Why would we make such a prediction, you ask? Because there’s nothing else like it in town. Well, not right now, anyway. A few years back, there was a place called Soju Bang in the Long Point area that is no more. Dosi, the promising but ill-fated soju bar that opened on Shepherd in 2014, didn’t make it longer than a year. Republic Diner + Sojubang offers an Americanized version of the soju bar in The Heights, but for a Korean soju bar that channels what you would experience on the streets of Seoul, there has been nothing. Until now.
The vibe at Ohn, which Tran designed and built himself, feels sort of clubby and underground, almost like a club scene out of an ’80s movie. Neon signs of all different hues — red, green, yellow, white and blue — adorn the walls.
There are no open spaces. Seating comes in the form of semi-enclosed wooden booths, so that groups can dine and drink in relative privacy. The sound system and acoustics are also fantastic, and even during our preview, when the space was empty, it was easy to imagine how the restaurant would come alive when occupied.
Tran, who has traveled extensively throughout Asia, has a clear vision of what he wanted Ohn to be, and developed the menu, made up primarily of anju, or Korean bar food, himself. A draft version of the menu that we got to see showed a wide range of dishes priced affordably in the $8 to $15 range. At the time of this writing, the menu has not yet been finalized, though Tran has been experimenting quite a lot and putting it out there on his Instagram account, _miketran.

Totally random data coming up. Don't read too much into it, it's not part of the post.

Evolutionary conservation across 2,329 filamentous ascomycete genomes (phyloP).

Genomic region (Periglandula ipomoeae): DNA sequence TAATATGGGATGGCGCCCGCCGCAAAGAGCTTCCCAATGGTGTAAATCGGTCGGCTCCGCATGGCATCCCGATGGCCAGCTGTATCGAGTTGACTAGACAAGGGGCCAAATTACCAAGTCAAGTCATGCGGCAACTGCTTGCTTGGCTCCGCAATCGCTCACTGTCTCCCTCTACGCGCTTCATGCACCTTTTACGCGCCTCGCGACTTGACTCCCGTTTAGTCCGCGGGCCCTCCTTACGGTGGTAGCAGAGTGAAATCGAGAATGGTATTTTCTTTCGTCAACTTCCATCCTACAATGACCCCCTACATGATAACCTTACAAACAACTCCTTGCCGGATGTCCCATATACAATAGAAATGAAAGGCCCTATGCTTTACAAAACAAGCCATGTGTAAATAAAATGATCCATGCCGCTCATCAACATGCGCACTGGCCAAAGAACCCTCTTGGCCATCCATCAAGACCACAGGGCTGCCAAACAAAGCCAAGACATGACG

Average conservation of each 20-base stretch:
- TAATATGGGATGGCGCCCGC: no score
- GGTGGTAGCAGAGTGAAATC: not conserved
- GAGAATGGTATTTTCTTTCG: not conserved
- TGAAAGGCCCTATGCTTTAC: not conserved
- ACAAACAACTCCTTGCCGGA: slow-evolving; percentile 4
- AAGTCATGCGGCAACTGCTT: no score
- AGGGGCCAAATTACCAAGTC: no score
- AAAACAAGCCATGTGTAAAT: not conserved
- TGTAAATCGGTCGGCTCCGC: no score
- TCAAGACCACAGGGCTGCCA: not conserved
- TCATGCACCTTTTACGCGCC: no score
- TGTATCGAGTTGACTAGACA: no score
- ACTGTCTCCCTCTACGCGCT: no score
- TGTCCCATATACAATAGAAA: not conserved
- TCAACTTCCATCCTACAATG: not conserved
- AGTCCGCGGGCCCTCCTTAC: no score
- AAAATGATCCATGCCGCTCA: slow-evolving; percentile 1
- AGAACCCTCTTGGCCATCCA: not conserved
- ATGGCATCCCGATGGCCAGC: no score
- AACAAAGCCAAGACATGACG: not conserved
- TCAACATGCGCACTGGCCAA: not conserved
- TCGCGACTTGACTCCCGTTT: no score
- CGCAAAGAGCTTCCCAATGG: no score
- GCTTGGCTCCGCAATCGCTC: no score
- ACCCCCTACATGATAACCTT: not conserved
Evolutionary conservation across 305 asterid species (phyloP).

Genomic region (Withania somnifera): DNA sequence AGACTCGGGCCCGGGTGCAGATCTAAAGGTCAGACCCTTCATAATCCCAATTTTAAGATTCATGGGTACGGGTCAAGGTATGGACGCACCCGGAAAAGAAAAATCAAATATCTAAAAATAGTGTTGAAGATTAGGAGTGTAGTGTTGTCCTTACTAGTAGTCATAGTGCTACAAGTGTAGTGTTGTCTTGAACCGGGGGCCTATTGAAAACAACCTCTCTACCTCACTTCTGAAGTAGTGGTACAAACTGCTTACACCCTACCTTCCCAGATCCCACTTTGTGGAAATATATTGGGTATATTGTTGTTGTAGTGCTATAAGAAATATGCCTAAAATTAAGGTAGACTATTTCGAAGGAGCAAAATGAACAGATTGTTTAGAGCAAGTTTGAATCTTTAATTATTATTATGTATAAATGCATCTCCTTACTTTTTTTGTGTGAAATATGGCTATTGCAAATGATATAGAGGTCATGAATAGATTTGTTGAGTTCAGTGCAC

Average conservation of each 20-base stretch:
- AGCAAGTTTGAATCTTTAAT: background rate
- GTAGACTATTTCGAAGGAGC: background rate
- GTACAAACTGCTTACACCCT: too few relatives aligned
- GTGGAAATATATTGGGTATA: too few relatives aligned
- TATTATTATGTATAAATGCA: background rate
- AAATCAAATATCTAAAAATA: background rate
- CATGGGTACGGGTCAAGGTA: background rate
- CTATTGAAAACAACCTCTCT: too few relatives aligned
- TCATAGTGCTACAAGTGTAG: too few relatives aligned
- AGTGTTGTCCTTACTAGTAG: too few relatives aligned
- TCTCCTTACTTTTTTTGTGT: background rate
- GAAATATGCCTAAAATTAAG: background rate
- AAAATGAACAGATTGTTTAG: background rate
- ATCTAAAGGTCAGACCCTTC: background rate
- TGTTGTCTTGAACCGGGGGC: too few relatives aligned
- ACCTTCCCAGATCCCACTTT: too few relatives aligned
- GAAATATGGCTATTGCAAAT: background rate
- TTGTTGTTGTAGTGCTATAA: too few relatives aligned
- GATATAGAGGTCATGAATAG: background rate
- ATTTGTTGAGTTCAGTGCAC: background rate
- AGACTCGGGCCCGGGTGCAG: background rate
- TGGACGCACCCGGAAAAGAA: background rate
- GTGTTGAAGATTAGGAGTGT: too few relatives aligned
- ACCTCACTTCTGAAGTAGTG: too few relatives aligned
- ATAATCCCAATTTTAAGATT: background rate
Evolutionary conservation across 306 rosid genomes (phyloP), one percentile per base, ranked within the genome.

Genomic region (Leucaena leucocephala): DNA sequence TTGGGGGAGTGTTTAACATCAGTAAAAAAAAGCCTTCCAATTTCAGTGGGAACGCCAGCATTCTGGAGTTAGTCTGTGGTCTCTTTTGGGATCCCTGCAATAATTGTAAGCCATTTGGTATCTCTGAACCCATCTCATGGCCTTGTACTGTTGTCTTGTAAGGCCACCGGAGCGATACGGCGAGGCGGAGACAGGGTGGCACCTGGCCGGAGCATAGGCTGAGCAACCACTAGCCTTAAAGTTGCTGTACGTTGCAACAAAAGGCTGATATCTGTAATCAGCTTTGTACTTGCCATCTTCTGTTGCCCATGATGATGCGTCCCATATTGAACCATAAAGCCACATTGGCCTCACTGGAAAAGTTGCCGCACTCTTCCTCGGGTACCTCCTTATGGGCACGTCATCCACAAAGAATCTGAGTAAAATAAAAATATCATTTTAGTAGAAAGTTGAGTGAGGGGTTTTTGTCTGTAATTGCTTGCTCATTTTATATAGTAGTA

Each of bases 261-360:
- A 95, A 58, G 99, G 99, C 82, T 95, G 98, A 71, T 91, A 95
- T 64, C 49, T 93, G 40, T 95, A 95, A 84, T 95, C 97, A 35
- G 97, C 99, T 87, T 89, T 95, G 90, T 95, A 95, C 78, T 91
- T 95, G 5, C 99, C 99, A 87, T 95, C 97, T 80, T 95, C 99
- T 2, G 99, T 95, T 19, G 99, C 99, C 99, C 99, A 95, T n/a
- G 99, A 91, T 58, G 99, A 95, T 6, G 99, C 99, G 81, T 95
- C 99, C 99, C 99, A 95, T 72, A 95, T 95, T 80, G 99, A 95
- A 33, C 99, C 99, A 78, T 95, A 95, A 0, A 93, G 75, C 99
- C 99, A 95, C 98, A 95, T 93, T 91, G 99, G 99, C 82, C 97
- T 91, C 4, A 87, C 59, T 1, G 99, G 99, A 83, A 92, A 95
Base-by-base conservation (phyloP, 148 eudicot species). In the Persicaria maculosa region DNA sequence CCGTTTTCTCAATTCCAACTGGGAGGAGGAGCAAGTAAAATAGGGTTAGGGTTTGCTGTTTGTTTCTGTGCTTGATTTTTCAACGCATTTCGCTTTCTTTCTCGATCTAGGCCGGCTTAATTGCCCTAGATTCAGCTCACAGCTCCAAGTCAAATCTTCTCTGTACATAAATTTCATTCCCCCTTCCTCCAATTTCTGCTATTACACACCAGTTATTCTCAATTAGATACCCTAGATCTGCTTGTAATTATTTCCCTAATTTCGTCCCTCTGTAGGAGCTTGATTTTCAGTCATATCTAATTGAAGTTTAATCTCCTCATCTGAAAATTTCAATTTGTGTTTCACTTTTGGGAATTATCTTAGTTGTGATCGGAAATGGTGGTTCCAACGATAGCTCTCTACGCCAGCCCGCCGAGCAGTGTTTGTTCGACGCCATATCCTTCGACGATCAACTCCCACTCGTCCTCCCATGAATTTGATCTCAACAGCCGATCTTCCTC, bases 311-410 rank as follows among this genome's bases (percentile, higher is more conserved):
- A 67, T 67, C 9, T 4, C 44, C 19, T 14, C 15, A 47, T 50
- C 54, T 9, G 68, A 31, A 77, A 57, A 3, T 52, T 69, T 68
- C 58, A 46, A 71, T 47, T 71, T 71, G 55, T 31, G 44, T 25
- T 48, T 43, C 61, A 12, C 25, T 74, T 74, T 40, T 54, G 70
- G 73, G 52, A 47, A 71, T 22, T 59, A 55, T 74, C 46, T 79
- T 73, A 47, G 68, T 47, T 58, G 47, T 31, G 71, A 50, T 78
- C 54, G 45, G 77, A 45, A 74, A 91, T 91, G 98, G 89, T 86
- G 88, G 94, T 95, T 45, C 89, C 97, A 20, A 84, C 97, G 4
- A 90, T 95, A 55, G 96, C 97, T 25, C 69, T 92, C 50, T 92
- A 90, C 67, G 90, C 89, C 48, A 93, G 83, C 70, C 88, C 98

On a final note, one of the most exciting things about Ohn, apart from the food, will be the drinks. In addition to beer, soju and soju cocktails, Ohn will be one of the only restaurants in town specializing in the popular Korean unfiltered rice wine known as makgeolli, which will be served in traditional Korean brass makgeolli pots. A menu of makgeolli cocktails will be available as well.
Here's a look at some of the food you'll be able to get at Ohn: